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Just like people, some dogs really struggle with sibling rivalry. In fact, dogs that go home with their siblings often struggle with aggression issues more than dogs who are raised without a “sibling” – whether or not they’re actually related.
In the latest “Ask a Trainer” question, we’re helping a reader troubleshoot the sibling rivalry between his two teenage dogs.
Our reader writes,
How do I stop my two pups from fighting with each other? They are brothers and have been together since birth. They are normally very well behaved but have recently started fighting with each other to the point of drawing blood. They are not quite a year old and we are obviously still in training mode. They know all of their basic commands and are fully house trained using a bell to ask to go outside. Any advice would be greatly appreciated as I am at my
Dealing with dog-dog aggression and sibling rivalry isn’t easy. Get the help that you need with a Certified Dog Behavior Consultant in your area. If there’s no one near you, I can help.
Having two dogs that fight with each other is incredibly stressful for a home. Unfortunately, dog-dog aggression is often worst with dogs that are the same gender and the same age. Things can be even worse when the dogs are siblings.
What’s Littermate Syndrome? Does It Exist?
Anecdotally, it seems more common for pups (related or not) who are similar in age and raised together to become aggressive towards each other as adults. Sometimes, they also become so emotionally reliant on each other that everything else is SCARY.
This phenomenon is commonly termed “littermate syndrome,” but there’s actually no research to show that littermate syndrome exists. In fact, breeders commonly raise siblings together with no problems.
I recently did a lot of research on so-called littermate syndrome for the above-linked IAABC Journal article. I’ll quote liberally from that piece here:
“My personal hypothesis is that perceived littermate syndrome is actually generally a result of several specific conditions that often arise when people attempt to raise siblings together. Of course, all of these observations are, by necessity, anecdotal and based on personal experience.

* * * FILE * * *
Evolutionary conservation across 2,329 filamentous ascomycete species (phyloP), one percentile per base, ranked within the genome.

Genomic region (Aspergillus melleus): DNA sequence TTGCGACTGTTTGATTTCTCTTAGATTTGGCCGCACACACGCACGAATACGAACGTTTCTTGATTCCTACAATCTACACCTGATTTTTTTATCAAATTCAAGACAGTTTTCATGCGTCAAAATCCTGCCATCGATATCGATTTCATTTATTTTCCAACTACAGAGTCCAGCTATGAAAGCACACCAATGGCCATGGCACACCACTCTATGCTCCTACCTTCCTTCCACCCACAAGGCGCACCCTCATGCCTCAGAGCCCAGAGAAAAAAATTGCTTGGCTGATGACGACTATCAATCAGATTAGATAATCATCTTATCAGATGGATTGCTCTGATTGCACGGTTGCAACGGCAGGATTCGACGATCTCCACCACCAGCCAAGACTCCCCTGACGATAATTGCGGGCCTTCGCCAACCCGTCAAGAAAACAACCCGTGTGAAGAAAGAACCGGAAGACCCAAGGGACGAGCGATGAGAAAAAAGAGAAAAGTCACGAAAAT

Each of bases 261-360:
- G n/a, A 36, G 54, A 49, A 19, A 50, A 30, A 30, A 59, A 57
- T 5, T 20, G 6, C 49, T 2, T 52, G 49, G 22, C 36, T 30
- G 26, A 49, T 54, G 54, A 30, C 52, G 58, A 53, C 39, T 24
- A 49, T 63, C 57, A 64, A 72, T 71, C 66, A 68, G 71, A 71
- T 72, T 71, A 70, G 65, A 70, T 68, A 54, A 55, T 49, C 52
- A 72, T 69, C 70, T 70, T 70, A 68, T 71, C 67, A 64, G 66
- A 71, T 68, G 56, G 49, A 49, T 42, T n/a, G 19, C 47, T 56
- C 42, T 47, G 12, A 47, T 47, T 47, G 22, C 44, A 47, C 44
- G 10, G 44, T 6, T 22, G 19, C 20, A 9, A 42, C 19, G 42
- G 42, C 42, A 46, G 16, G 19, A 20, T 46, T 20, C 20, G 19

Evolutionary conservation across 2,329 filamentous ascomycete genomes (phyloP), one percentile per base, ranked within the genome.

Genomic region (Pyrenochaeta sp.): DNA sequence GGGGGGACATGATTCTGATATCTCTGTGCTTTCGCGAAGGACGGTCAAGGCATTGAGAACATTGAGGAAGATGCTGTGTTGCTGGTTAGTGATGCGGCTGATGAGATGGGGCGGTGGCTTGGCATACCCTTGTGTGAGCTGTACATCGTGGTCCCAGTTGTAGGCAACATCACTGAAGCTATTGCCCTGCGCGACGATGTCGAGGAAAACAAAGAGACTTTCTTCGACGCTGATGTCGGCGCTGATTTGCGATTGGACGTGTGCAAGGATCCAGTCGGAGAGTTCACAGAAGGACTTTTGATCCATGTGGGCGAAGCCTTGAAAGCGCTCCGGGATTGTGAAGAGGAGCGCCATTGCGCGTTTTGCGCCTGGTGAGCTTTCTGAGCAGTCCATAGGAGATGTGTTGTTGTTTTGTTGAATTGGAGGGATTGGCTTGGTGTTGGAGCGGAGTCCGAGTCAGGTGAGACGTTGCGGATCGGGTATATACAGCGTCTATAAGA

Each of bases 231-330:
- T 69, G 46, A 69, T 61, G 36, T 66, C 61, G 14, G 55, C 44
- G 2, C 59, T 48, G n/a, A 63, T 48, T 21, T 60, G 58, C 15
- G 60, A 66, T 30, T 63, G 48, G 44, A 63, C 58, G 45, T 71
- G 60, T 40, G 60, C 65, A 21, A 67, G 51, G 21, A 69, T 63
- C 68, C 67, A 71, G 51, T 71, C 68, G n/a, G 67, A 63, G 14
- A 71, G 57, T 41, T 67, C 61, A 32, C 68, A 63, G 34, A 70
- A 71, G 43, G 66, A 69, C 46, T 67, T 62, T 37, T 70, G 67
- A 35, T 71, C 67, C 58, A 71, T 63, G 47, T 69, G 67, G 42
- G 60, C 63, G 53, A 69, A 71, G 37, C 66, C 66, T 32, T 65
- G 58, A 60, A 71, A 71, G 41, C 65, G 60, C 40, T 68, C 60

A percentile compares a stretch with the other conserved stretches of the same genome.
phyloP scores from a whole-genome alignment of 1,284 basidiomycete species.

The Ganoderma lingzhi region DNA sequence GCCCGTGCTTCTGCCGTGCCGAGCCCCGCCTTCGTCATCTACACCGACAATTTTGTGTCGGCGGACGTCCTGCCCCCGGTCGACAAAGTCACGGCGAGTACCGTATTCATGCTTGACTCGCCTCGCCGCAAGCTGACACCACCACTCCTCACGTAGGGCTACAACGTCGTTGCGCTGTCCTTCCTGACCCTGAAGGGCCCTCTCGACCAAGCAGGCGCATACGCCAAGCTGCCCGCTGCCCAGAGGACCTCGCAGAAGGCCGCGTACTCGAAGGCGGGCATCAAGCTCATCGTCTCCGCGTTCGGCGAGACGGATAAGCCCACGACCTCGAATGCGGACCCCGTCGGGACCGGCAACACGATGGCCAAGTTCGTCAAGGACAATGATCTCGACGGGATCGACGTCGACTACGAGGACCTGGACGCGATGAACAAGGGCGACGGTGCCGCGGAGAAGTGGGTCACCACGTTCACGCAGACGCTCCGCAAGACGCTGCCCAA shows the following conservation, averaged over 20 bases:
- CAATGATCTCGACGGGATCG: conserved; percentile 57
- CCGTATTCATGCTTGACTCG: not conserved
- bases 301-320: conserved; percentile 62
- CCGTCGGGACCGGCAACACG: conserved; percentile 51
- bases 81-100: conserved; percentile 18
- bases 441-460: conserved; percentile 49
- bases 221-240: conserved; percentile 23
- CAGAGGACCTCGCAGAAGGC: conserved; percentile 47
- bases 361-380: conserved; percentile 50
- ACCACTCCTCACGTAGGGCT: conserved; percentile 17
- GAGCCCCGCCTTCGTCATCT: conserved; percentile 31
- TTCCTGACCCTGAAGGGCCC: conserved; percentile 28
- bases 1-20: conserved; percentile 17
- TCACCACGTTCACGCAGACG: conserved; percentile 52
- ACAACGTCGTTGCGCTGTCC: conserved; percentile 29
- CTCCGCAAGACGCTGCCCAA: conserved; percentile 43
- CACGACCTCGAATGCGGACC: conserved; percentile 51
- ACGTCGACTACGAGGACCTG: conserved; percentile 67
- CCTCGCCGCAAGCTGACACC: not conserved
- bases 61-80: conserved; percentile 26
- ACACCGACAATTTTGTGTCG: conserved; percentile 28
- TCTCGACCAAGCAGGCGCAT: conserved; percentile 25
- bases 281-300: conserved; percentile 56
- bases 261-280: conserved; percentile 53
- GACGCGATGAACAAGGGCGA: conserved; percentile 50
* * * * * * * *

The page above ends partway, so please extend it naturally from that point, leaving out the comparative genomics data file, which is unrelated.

- Inadequate socialization, especially with other dogs. Many unknowing owners assume that letting their two puppies play together is an adequate replacement for dog-dog socialization. This misunderstanding is particularly understandable when the two puppies are the same age and breed. In other words, it’s particularly easy to fall into this trap when raising siblings. The owners I personally know who have successfully raised sibling pairs took pains to introduce the puppies and teenage dogs to other dogs, both together and separately.
- Inadequate environmental management. It also seems that some owners are more likely to slip up on environmental management (removing food bowls, managing access to resting places) when the dogs are perceived as “best friends who have never been apart”—as is the case with siblings.
- Insufficient “alone time” training. Many of the
hyperbondeddogs I met at the shelter were cratedtogether, walked together, taken to the vet together, and so on. The owners sometimes reported that they had “never been apart.” And therein may lie the problem. Just like we’d expect to see separation anxiety if a dog had never been more than three feet from their owner, it’s not surprising to see extreme distress in these adult siblings that have never been taught how to be apart. I’ve found that most of the owners that successfully raise and keep siblings do things with those dogs. They go to training class, shows, trials, and more with just one dog at a time. At the very least, the dogs are used to being trained and crated separately.
- Failure to meet the dogs’ needs. Many of the cases of sibling aggression that I’ve seen are also paired with a clear lack of mental and physical enrichment for the dogs. In conversations with the owners, I often realized that they assumed that the two siblings could keep each other company. The owners didn’t see a need for puzzle toys, training games, long walks, and so on because the dogs have each other.”
In other words, no, there’s not a diagnosable syndrome for littermates. We can’t open up a pup’s brain and point to the problem.
But humans who raise two similarly-aged puppies together often make similar mistakes that lead to specific behavior problems (like sibling rivalry, aggression, or whatever you want to call it).
Why Are We Seeing Problems Now?
Dog aggression generally starts to manifest around 8 to 20 months of age – when dogs are teenagers.
All of this is to say that our writer is dealing with a tough situation. Sibling aggression is a common phenomenon in dogs, and is incredibly difficult to deal with. Unfortunately, good training alone won’t prevent this problem. Your dogs can know all sorts of cues and tricks and still have issues with aggression.
There’s a basic framework for helping dogs that fight with each other if they live in the same home:
- Separate the dogs completely for now. This might mean a “crate and rotate” setup where one dog is in the crate (or in a separate room) while the other is free, and vice versa. This keeps everyone safe starting right now.
- Identify what caused the fights. Now that you have a bit of space to think, it’s time to identify the “triggers” in your dog’s fights. Common triggers include food, toys, attention, sleeping space, doorways, or exciting things outdoors (like squirrels or visitors).
- Start muzzle training the dogs. Be sure to get a comfy basket muzzle that fits your dog (see our muzzle fit guide here). I use extra-tasty treats that are easy to get through the bars of a muzzle (explore our favorite muzzle-friendly treats and check out our demo on how to give treats through a muzzle). This will allow you to start reintroducing the dogs with maximum safety for the dogs.